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    All else aside, I greatly appreciate reading (English) musings on Unicode by people who know enough non-Western languages to have some experience with its rough edges. I have an intellectual understanding that all these issues exist, but English is almost slavishly served by most modern software, Unicode support or no, and my college Spanish is hardly a significant deviation in this respect.

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      I too really enjoyed this. I have a fairly muddled understanding of the issues here, but am delighted to learn more, and even more delighted that non-Latin scripts are finally getting first-class treatment.

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      Great read! EGCs sound like a very useful concept, never heard of them before. Impressive to see that one language’s stdlib gets the abstraction right, but I wonder if the EGC is always unambiguous between languages that share a script.

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        And the answer seems to be “yeah, no, it’s complicated”.

        https://www.reddit.com/r/rust/comments/5o13kk/comment/dcg1ul9

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          Yes, it’s always unambiguous; EGC is defined independently of any particular locale.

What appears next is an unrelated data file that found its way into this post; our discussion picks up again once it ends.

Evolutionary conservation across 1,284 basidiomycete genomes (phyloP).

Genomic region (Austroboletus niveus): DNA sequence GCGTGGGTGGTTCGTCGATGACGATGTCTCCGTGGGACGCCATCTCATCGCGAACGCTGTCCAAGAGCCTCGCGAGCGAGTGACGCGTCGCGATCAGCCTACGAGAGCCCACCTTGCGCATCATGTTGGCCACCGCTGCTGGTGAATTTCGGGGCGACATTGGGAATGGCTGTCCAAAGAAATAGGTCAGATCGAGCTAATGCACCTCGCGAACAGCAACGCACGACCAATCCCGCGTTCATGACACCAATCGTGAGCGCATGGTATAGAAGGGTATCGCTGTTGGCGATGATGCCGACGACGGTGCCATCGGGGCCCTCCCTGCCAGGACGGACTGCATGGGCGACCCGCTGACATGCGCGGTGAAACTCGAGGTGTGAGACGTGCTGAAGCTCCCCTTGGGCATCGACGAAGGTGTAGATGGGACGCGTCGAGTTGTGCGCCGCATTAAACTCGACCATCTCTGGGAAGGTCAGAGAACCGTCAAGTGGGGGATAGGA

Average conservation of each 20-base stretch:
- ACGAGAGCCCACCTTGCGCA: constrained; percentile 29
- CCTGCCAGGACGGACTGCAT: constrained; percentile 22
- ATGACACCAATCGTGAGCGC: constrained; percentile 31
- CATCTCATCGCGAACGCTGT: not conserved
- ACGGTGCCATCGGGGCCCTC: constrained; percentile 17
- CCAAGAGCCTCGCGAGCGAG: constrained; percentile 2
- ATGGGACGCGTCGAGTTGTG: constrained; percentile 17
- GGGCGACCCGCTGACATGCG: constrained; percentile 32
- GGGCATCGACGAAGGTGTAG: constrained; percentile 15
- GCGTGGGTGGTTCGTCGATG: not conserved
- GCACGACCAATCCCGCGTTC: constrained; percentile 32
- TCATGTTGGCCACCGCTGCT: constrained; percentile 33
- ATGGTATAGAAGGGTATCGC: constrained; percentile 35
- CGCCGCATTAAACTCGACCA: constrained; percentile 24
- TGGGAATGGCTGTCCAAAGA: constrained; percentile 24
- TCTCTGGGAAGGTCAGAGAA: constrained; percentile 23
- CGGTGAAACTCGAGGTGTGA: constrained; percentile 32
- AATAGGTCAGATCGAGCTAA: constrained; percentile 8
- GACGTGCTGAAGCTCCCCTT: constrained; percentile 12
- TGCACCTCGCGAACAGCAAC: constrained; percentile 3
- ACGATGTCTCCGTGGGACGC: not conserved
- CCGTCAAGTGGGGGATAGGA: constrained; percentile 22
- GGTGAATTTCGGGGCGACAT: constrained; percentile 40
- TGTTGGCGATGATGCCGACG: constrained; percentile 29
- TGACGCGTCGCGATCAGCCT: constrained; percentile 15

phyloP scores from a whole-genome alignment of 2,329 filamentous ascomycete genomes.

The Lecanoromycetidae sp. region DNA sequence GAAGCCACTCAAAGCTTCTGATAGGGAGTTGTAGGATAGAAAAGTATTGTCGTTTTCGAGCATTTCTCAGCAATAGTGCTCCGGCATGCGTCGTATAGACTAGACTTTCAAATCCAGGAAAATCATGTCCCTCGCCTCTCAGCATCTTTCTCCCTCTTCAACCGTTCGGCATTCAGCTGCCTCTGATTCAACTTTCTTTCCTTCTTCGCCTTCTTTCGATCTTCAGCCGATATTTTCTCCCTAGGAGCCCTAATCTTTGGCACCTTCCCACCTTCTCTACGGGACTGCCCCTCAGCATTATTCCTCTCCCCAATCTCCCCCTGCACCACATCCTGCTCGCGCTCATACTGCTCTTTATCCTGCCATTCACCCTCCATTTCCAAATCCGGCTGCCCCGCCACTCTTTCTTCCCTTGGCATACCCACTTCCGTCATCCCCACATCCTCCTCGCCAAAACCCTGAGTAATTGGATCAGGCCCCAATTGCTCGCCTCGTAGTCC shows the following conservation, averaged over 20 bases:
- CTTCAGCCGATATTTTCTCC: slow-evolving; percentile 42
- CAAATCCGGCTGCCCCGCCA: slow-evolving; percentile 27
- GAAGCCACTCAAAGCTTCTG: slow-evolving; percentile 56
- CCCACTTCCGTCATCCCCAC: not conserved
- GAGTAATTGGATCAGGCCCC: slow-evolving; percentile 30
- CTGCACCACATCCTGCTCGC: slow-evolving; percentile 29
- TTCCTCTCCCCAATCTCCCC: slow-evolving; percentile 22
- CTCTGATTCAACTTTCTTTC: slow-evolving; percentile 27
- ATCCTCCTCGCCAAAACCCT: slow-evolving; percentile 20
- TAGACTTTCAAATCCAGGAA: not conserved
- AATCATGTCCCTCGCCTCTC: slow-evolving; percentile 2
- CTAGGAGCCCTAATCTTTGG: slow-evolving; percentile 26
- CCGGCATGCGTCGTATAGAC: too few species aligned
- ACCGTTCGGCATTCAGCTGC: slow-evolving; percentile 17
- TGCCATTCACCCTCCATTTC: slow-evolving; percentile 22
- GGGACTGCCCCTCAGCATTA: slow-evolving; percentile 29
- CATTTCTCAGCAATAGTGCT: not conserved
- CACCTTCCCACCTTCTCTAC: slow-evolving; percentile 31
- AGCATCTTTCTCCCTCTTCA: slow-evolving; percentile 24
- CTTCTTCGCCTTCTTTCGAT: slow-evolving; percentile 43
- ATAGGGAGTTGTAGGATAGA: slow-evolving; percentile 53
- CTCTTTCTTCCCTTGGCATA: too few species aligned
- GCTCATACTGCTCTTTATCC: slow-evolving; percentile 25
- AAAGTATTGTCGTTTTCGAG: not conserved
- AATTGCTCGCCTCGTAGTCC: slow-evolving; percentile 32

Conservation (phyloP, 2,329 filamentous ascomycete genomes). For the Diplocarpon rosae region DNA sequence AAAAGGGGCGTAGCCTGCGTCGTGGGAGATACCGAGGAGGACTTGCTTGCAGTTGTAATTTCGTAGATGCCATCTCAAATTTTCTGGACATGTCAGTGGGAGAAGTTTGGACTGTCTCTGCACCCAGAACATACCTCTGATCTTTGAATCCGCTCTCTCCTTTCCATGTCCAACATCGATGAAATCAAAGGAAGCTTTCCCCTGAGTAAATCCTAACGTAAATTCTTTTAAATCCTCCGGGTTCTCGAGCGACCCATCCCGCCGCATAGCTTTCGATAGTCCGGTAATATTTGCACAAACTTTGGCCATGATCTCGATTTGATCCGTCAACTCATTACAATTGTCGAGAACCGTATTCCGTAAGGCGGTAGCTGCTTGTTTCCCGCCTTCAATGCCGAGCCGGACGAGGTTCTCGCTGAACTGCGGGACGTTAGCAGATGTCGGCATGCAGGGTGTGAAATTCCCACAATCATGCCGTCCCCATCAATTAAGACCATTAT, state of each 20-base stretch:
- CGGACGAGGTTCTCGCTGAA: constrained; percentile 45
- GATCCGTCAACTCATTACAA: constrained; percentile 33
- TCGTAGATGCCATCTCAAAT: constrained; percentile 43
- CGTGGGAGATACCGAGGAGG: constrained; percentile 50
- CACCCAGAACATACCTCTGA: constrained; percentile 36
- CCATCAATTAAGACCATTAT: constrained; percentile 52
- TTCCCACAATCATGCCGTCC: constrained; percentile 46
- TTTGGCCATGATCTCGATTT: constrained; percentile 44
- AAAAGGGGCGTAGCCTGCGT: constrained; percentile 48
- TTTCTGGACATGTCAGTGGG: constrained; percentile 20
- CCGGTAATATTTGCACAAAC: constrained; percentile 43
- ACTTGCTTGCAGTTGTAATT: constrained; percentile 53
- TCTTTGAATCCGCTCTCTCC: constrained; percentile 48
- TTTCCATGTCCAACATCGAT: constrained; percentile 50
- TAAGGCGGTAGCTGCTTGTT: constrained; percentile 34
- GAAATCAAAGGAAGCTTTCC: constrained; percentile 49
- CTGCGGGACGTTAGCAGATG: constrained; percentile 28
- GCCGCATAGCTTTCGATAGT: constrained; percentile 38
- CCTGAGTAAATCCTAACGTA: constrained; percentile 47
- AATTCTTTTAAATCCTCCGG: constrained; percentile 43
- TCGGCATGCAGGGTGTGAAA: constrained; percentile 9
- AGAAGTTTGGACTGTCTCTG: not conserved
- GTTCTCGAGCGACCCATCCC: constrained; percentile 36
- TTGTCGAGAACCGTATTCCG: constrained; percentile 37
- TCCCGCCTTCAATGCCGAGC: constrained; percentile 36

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          I wonder if another good reason for Rust’s strings not having the algorithms for working with EGCs built-in is that the function for turning a list of codepoints into a list of EGCs changes every time a new Unicode standard comes out and adds to the list of which codepoints count as combiners? and you ideally don’t want to couple “get support for latest Unicode” with “update the language” so it’s much easier to get it from a library/crate which can easily be upgraded.

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            I know some people look down on languages, like rust, that don’t have a large standard library, but issues like this are a great reason to keep some things out of a stdlib. Rust has taken it to quite the extreme, but I still like the choice. Other considerations are security issues. I believe it was last year that the python core devs (or maybe it was the PSF? Not sure…) voted to keep requests out of the standard library, and one of the primary reasons was so that it could be more agile in responding to security vulnerabilities.

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              Good point. That would be a very good reason.

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              Strings are one of those datatypes that developers use so often, and they think they understand… but they don’t. Strings are complicated.

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                If you want to read more about how Unicode works, I broke it down in detail in a blog post here: https://www.bignerdranch.com/blog/unicode-and-utf-8-explained/

                It’s got some Elixir-specific points, but it’s mostly about Unicode and UTF-8.

                Selection and backspacing on Unicode text are two gotchas the OP describes that I neglected to mention.